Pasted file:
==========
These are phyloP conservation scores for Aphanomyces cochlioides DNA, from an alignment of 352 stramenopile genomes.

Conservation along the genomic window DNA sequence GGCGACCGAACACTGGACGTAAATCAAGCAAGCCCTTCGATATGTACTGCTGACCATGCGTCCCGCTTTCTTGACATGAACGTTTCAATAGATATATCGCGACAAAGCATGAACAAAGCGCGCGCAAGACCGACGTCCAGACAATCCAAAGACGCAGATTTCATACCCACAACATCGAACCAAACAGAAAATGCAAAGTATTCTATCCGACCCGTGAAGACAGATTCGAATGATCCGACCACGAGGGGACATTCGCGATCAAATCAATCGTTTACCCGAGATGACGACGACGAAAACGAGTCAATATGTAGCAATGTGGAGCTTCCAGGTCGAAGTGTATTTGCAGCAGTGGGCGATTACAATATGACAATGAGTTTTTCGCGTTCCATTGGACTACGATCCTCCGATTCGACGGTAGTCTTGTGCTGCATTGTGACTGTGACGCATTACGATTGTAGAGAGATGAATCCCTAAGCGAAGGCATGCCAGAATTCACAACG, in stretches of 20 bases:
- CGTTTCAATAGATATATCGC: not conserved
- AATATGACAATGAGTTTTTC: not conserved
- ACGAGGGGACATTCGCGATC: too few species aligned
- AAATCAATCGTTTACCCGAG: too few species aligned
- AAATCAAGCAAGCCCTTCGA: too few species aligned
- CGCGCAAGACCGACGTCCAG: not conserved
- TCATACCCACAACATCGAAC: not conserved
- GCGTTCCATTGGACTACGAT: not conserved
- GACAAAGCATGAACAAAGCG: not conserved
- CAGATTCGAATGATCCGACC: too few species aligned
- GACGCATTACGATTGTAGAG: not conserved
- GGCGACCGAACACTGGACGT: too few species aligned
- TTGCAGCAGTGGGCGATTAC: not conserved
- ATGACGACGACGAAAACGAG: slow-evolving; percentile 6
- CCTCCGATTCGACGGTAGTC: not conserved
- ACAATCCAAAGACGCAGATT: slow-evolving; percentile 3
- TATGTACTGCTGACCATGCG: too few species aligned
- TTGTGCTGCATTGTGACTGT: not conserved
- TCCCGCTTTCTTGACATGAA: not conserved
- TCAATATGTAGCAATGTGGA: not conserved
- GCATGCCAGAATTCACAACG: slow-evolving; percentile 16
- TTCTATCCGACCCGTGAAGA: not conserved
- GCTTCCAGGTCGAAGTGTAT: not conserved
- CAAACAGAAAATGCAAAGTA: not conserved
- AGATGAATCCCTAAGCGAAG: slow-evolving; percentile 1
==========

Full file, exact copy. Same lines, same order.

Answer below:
These are phyloP conservation scores for Aphanomyces cochlioides DNA, from an alignment of 352 stramenopile genomes.

Conservation along the genomic window DNA sequence GGCGACCGAACACTGGACGTAAATCAAGCAAGCCCTTCGATATGTACTGCTGACCATGCGTCCCGCTTTCTTGACATGAACGTTTCAATAGATATATCGCGACAAAGCATGAACAAAGCGCGCGCAAGACCGACGTCCAGACAATCCAAAGACGCAGATTTCATACCCACAACATCGAACCAAACAGAAAATGCAAAGTATTCTATCCGACCCGTGAAGACAGATTCGAATGATCCGACCACGAGGGGACATTCGCGATCAAATCAATCGTTTACCCGAGATGACGACGACGAAAACGAGTCAATATGTAGCAATGTGGAGCTTCCAGGTCGAAGTGTATTTGCAGCAGTGGGCGATTACAATATGACAATGAGTTTTTCGCGTTCCATTGGACTACGATCCTCCGATTCGACGGTAGTCTTGTGCTGCATTGTGACTGTGACGCATTACGATTGTAGAGAGATGAATCCCTAAGCGAAGGCATGCCAGAATTCACAACG, in stretches of 20 bases:
- CGTTTCAATAGATATATCGC: not conserved
- AATATGACAATGAGTTTTTC: not conserved
- ACGAGGGGACATTCGCGATC: too few species aligned
- AAATCAATCGTTTACCCGAG: too few species aligned
- AAATCAAGCAAGCCCTTCGA: too few species aligned
- CGCGCAAGACCGACGTCCAG: not conserved
- TCATACCCACAACATCGAAC: not conserved
- GCGTTCCATTGGACTACGAT: not conserved
- GACAAAGCATGAACAAAGCG: not conserved
- CAGATTCGAATGATCCGACC: too few species aligned
- GACGCATTACGATTGTAGAG: not conserved
- GGCGACCGAACACTGGACGT: too few species aligned
- TTGCAGCAGTGGGCGATTAC: not conserved
- ATGACGACGACGAAAACGAG: slow-evolving; percentile 6
- CCTCCGATTCGACGGTAGTC: not conserved
- ACAATCCAAAGACGCAGATT: slow-evolving; percentile 3
- TATGTACTGCTGACCATGCG: too few species aligned
- TTGTGCTGCATTGTGACTGT: not conserved
- TCCCGCTTTCTTGACATGAA: not conserved
- TCAATATGTAGCAATGTGGA: not conserved
- GCATGCCAGAATTCACAACG: slow-evolving; percentile 16
- TTCTATCCGACCCGTGAAGA: not conserved
- GCTTCCAGGTCGAAGTGTAT: not conserved
- CAAACAGAAAATGCAAAGTA: not conserved
- AGATGAATCCCTAAGCGAAG: slow-evolving; percentile 1